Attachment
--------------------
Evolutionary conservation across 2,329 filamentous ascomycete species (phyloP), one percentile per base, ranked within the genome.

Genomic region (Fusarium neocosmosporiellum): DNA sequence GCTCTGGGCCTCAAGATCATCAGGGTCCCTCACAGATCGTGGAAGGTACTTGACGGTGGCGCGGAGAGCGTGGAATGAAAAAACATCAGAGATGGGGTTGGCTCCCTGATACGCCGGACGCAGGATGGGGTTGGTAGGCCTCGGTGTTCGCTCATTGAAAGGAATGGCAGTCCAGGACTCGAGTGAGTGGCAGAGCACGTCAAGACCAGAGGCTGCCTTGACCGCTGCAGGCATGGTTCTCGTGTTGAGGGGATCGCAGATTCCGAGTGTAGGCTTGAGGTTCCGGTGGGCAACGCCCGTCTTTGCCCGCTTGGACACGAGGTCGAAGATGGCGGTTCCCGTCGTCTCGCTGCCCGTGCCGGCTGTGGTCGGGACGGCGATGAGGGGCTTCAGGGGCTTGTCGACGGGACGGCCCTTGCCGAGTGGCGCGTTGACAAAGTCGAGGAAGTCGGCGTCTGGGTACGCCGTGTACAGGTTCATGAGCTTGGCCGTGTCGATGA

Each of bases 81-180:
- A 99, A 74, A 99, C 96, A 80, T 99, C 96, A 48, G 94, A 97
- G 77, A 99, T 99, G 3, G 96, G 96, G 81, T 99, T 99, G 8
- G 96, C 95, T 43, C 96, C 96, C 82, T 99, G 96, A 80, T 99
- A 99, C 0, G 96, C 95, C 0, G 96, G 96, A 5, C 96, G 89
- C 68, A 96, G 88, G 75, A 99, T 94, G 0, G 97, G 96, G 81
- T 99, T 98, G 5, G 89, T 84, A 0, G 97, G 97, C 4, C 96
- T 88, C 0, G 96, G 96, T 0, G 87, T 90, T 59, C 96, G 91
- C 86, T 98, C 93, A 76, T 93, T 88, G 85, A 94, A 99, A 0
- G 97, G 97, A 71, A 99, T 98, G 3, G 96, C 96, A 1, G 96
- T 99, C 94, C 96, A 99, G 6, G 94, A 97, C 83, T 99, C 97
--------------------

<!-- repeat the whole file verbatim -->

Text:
Evolutionary conservation across 2,329 filamentous ascomycete species (phyloP), one percentile per base, ranked within the genome.

Genomic region (Fusarium neocosmosporiellum): DNA sequence GCTCTGGGCCTCAAGATCATCAGGGTCCCTCACAGATCGTGGAAGGTACTTGACGGTGGCGCGGAGAGCGTGGAATGAAAAAACATCAGAGATGGGGTTGGCTCCCTGATACGCCGGACGCAGGATGGGGTTGGTAGGCCTCGGTGTTCGCTCATTGAAAGGAATGGCAGTCCAGGACTCGAGTGAGTGGCAGAGCACGTCAAGACCAGAGGCTGCCTTGACCGCTGCAGGCATGGTTCTCGTGTTGAGGGGATCGCAGATTCCGAGTGTAGGCTTGAGGTTCCGGTGGGCAACGCCCGTCTTTGCCCGCTTGGACACGAGGTCGAAGATGGCGGTTCCCGTCGTCTCGCTGCCCGTGCCGGCTGTGGTCGGGACGGCGATGAGGGGCTTCAGGGGCTTGTCGACGGGACGGCCCTTGCCGAGTGGCGCGTTGACAAAGTCGAGGAAGTCGGCGTCTGGGTACGCCGTGTACAGGTTCATGAGCTTGGCCGTGTCGATGA

Each of bases 81-180:
- A 99, A 74, A 99, C 96, A 80, T 99, C 96, A 48, G 94, A 97
- G 77, A 99, T 99, G 3, G 96, G 96, G 81, T 99, T 99, G 8
- G 96, C 95, T 43, C 96, C 96, C 82, T 99, G 96, A 80, T 99
- A 99, C 0, G 96, C 95, C 0, G 96, G 96, A 5, C 96, G 89
- C 68, A 96, G 88, G 75, A 99, T 94, G 0, G 97, G 96, G 81
- T 99, T 98, G 5, G 89, T 84, A 0, G 97, G 97, C 4, C 96
- T 88, C 0, G 96, G 96, T 0, G 87, T 90, T 59, C 96, G 91
- C 86, T 98, C 93, A 76, T 93, T 88, G 85, A 94, A 99, A 0
- G 97, G 97, A 71, A 99, T 98, G 3, G 96, C 96, A 1, G 96
- T 99, C 94, C 96, A 99, G 6, G 94, A 97, C 83, T 99, C 97